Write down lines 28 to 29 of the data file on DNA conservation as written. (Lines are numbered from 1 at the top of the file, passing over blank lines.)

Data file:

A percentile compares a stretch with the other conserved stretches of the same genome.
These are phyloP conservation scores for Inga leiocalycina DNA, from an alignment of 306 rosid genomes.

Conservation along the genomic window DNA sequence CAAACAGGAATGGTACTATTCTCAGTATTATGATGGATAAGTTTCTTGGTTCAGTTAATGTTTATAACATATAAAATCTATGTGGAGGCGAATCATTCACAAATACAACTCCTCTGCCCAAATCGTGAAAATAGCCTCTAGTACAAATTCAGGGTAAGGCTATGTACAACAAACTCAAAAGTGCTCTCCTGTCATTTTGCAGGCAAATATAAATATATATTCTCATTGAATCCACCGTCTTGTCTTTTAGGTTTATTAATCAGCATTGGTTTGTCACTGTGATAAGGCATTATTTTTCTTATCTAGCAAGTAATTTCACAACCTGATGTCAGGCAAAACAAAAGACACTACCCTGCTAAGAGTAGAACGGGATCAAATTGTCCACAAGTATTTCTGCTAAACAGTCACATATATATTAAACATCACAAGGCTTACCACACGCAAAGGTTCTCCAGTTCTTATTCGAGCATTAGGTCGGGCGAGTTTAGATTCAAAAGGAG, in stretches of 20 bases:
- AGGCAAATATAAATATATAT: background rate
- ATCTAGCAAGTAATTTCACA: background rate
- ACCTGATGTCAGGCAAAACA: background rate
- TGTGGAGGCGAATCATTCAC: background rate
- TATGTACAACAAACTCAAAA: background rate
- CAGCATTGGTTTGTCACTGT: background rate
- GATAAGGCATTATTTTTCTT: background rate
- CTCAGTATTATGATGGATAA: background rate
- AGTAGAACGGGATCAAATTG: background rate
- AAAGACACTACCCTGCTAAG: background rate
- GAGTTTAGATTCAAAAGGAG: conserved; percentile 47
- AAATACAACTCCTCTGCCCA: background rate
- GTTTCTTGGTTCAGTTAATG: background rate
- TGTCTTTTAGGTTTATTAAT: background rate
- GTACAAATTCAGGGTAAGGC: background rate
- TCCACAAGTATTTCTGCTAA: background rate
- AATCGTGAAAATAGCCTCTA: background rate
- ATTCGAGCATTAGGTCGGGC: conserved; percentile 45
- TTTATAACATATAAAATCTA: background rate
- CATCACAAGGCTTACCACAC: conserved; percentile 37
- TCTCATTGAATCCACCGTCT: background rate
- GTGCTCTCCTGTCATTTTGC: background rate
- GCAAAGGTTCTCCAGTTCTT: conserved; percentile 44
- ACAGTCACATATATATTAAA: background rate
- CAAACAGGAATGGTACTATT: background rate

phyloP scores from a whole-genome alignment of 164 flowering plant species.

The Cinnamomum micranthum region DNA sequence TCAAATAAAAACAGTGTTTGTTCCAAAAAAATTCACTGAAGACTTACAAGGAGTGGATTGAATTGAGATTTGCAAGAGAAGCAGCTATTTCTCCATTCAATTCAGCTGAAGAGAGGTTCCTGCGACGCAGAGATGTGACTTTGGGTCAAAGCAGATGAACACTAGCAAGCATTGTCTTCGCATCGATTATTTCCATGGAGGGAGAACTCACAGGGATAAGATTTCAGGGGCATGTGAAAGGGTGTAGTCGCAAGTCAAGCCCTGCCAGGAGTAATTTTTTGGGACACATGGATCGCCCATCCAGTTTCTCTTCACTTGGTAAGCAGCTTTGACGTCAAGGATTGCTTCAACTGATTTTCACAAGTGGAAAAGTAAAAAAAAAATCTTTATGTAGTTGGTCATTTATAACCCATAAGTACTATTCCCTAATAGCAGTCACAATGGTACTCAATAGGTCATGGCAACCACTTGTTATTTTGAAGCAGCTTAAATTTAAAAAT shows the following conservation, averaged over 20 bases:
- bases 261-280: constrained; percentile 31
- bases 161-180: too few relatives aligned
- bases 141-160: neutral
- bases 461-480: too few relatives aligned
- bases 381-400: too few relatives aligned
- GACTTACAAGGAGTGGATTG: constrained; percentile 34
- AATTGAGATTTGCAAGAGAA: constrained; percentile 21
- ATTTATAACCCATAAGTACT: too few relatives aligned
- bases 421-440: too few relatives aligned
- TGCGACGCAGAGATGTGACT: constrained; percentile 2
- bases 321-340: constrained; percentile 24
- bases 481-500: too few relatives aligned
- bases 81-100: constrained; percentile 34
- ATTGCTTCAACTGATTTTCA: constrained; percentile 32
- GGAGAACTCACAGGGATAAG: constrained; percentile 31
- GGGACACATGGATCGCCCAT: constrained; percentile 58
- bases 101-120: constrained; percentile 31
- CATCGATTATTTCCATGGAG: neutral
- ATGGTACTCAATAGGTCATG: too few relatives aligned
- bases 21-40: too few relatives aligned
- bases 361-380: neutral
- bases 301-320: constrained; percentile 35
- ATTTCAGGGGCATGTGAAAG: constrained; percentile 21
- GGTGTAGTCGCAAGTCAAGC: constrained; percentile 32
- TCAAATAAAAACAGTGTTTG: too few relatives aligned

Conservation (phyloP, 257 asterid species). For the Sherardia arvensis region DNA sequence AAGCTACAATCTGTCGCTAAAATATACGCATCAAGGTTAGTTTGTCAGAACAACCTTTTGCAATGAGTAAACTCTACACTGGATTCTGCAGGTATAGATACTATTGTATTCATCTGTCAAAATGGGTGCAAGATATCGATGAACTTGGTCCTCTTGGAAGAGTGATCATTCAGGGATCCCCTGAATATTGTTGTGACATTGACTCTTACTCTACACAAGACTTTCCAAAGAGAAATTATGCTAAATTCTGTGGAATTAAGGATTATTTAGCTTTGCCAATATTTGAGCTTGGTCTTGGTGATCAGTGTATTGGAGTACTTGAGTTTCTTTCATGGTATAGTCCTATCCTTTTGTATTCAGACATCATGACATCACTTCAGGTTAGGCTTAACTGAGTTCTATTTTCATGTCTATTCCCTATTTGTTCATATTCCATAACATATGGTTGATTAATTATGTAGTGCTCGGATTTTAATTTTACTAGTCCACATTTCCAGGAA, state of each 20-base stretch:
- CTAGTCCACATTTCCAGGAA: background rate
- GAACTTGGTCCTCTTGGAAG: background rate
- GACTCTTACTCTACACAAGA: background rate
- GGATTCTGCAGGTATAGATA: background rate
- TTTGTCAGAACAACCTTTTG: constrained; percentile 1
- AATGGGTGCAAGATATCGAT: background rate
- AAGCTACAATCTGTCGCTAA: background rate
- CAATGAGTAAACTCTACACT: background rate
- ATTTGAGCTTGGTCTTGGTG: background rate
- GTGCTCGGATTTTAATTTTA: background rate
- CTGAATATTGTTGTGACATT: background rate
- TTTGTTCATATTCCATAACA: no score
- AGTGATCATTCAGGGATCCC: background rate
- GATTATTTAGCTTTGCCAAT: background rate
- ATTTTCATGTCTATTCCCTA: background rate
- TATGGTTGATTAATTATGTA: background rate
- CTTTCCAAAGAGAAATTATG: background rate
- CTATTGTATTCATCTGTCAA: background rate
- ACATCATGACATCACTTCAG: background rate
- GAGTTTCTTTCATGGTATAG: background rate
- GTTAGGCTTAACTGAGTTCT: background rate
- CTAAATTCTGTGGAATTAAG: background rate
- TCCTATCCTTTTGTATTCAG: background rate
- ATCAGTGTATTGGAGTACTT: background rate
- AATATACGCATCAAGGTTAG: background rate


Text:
- CAAACAGGAATGGTACTATT: background rate

phyloP scores from a whole-genome alignment of 164 flowering plant species.